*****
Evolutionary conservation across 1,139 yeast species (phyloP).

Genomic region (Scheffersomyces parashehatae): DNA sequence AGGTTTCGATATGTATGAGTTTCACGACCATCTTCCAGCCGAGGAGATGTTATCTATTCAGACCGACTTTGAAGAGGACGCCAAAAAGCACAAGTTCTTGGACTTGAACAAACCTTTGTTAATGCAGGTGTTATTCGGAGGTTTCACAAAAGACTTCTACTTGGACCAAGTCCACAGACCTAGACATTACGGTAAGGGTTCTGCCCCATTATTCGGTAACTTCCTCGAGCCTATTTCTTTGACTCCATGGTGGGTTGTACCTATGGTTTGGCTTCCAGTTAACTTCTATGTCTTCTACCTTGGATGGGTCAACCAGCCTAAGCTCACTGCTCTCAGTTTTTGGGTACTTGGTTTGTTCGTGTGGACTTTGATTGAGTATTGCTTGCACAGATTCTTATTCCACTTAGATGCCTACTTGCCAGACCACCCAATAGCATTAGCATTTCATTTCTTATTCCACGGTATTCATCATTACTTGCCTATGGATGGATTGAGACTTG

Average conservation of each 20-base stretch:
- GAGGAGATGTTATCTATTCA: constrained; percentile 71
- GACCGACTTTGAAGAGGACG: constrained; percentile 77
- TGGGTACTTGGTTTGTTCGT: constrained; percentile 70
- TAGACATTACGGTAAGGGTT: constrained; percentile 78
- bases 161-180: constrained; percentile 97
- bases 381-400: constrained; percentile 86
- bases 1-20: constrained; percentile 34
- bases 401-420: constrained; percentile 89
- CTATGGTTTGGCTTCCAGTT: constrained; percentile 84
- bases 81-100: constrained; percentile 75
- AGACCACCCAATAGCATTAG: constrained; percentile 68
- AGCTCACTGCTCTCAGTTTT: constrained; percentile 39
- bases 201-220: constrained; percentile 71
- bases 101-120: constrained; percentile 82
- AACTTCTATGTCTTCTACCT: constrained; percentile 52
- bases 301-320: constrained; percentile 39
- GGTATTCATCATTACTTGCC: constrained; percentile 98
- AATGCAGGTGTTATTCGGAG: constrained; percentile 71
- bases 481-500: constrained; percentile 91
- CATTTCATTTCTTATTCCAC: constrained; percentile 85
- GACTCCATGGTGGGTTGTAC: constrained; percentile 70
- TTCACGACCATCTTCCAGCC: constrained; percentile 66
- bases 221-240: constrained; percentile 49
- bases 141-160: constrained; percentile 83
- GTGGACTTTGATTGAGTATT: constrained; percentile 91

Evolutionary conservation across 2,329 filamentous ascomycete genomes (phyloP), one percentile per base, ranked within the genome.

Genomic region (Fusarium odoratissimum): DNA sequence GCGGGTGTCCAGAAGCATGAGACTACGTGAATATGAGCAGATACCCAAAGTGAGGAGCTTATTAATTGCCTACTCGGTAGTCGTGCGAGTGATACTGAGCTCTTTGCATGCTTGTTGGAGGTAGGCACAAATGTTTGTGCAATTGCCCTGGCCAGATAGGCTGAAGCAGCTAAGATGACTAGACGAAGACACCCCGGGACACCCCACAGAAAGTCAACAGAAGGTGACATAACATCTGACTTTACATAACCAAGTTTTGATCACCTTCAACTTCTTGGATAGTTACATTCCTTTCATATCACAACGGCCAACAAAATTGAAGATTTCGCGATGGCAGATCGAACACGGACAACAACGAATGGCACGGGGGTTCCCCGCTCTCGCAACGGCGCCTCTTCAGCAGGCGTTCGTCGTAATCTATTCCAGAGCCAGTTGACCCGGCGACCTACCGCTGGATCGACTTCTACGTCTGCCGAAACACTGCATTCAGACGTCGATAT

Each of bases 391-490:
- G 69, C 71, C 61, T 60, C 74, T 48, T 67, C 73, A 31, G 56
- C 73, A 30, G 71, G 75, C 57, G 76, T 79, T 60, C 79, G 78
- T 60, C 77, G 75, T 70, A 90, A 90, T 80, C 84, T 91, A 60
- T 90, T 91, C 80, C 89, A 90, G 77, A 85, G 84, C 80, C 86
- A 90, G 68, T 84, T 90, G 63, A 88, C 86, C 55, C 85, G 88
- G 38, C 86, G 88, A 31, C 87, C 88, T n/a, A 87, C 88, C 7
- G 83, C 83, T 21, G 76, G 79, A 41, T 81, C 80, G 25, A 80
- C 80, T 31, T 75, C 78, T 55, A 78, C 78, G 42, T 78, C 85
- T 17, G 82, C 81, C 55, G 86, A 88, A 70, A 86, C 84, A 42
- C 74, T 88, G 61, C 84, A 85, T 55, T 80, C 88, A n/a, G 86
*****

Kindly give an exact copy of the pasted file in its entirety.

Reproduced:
Evolutionary conservation across 1,139 yeast species (phyloP).

Genomic region (Scheffersomyces parashehatae): DNA sequence AGGTTTCGATATGTATGAGTTTCACGACCATCTTCCAGCCGAGGAGATGTTATCTATTCAGACCGACTTTGAAGAGGACGCCAAAAAGCACAAGTTCTTGGACTTGAACAAACCTTTGTTAATGCAGGTGTTATTCGGAGGTTTCACAAAAGACTTCTACTTGGACCAAGTCCACAGACCTAGACATTACGGTAAGGGTTCTGCCCCATTATTCGGTAACTTCCTCGAGCCTATTTCTTTGACTCCATGGTGGGTTGTACCTATGGTTTGGCTTCCAGTTAACTTCTATGTCTTCTACCTTGGATGGGTCAACCAGCCTAAGCTCACTGCTCTCAGTTTTTGGGTACTTGGTTTGTTCGTGTGGACTTTGATTGAGTATTGCTTGCACAGATTCTTATTCCACTTAGATGCCTACTTGCCAGACCACCCAATAGCATTAGCATTTCATTTCTTATTCCACGGTATTCATCATTACTTGCCTATGGATGGATTGAGACTTG

Average conservation of each 20-base stretch:
- GAGGAGATGTTATCTATTCA: constrained; percentile 71
- GACCGACTTTGAAGAGGACG: constrained; percentile 77
- TGGGTACTTGGTTTGTTCGT: constrained; percentile 70
- TAGACATTACGGTAAGGGTT: constrained; percentile 78
- bases 161-180: constrained; percentile 97
- bases 381-400: constrained; percentile 86
- bases 1-20: constrained; percentile 34
- bases 401-420: constrained; percentile 89
- CTATGGTTTGGCTTCCAGTT: constrained; percentile 84
- bases 81-100: constrained; percentile 75
- AGACCACCCAATAGCATTAG: constrained; percentile 68
- AGCTCACTGCTCTCAGTTTT: constrained; percentile 39
- bases 201-220: constrained; percentile 71
- bases 101-120: constrained; percentile 82
- AACTTCTATGTCTTCTACCT: constrained; percentile 52
- bases 301-320: constrained; percentile 39
- GGTATTCATCATTACTTGCC: constrained; percentile 98
- AATGCAGGTGTTATTCGGAG: constrained; percentile 71
- bases 481-500: constrained; percentile 91
- CATTTCATTTCTTATTCCAC: constrained; percentile 85
- GACTCCATGGTGGGTTGTAC: constrained; percentile 70
- TTCACGACCATCTTCCAGCC: constrained; percentile 66
- bases 221-240: constrained; percentile 49
- bases 141-160: constrained; percentile 83
- GTGGACTTTGATTGAGTATT: constrained; percentile 91

Evolutionary conservation across 2,329 filamentous ascomycete genomes (phyloP), one percentile per base, ranked within the genome.

Genomic region (Fusarium odoratissimum): DNA sequence GCGGGTGTCCAGAAGCATGAGACTACGTGAATATGAGCAGATACCCAAAGTGAGGAGCTTATTAATTGCCTACTCGGTAGTCGTGCGAGTGATACTGAGCTCTTTGCATGCTTGTTGGAGGTAGGCACAAATGTTTGTGCAATTGCCCTGGCCAGATAGGCTGAAGCAGCTAAGATGACTAGACGAAGACACCCCGGGACACCCCACAGAAAGTCAACAGAAGGTGACATAACATCTGACTTTACATAACCAAGTTTTGATCACCTTCAACTTCTTGGATAGTTACATTCCTTTCATATCACAACGGCCAACAAAATTGAAGATTTCGCGATGGCAGATCGAACACGGACAACAACGAATGGCACGGGGGTTCCCCGCTCTCGCAACGGCGCCTCTTCAGCAGGCGTTCGTCGTAATCTATTCCAGAGCCAGTTGACCCGGCGACCTACCGCTGGATCGACTTCTACGTCTGCCGAAACACTGCATTCAGACGTCGATAT

Each of bases 391-490:
- G 69, C 71, C 61, T 60, C 74, T 48, T 67, C 73, A 31, G 56
- C 73, A 30, G 71, G 75, C 57, G 76, T 79, T 60, C 79, G 78
- T 60, C 77, G 75, T 70, A 90, A 90, T 80, C 84, T 91, A 60
- T 90, T 91, C 80, C 89, A 90, G 77, A 85, G 84, C 80, C 86
- A 90, G 68, T 84, T 90, G 63, A 88, C 86, C 55, C 85, G 88
- G 38, C 86, G 88, A 31, C 87, C 88, T n/a, A 87, C 88, C 7
- G 83, C 83, T 21, G 76, G 79, A 41, T 81, C 80, G 25, A 80
- C 80, T 31, T 75, C 78, T 55, A 78, C 78, G 42, T 78, C 85
- T 17, G 82, C 81, C 55, G 86, A 88, A 70, A 86, C 84, A 42
- C 74, T 88, G 61, C 84, A 85, T 55, T 80, C 88, A n/a, G 86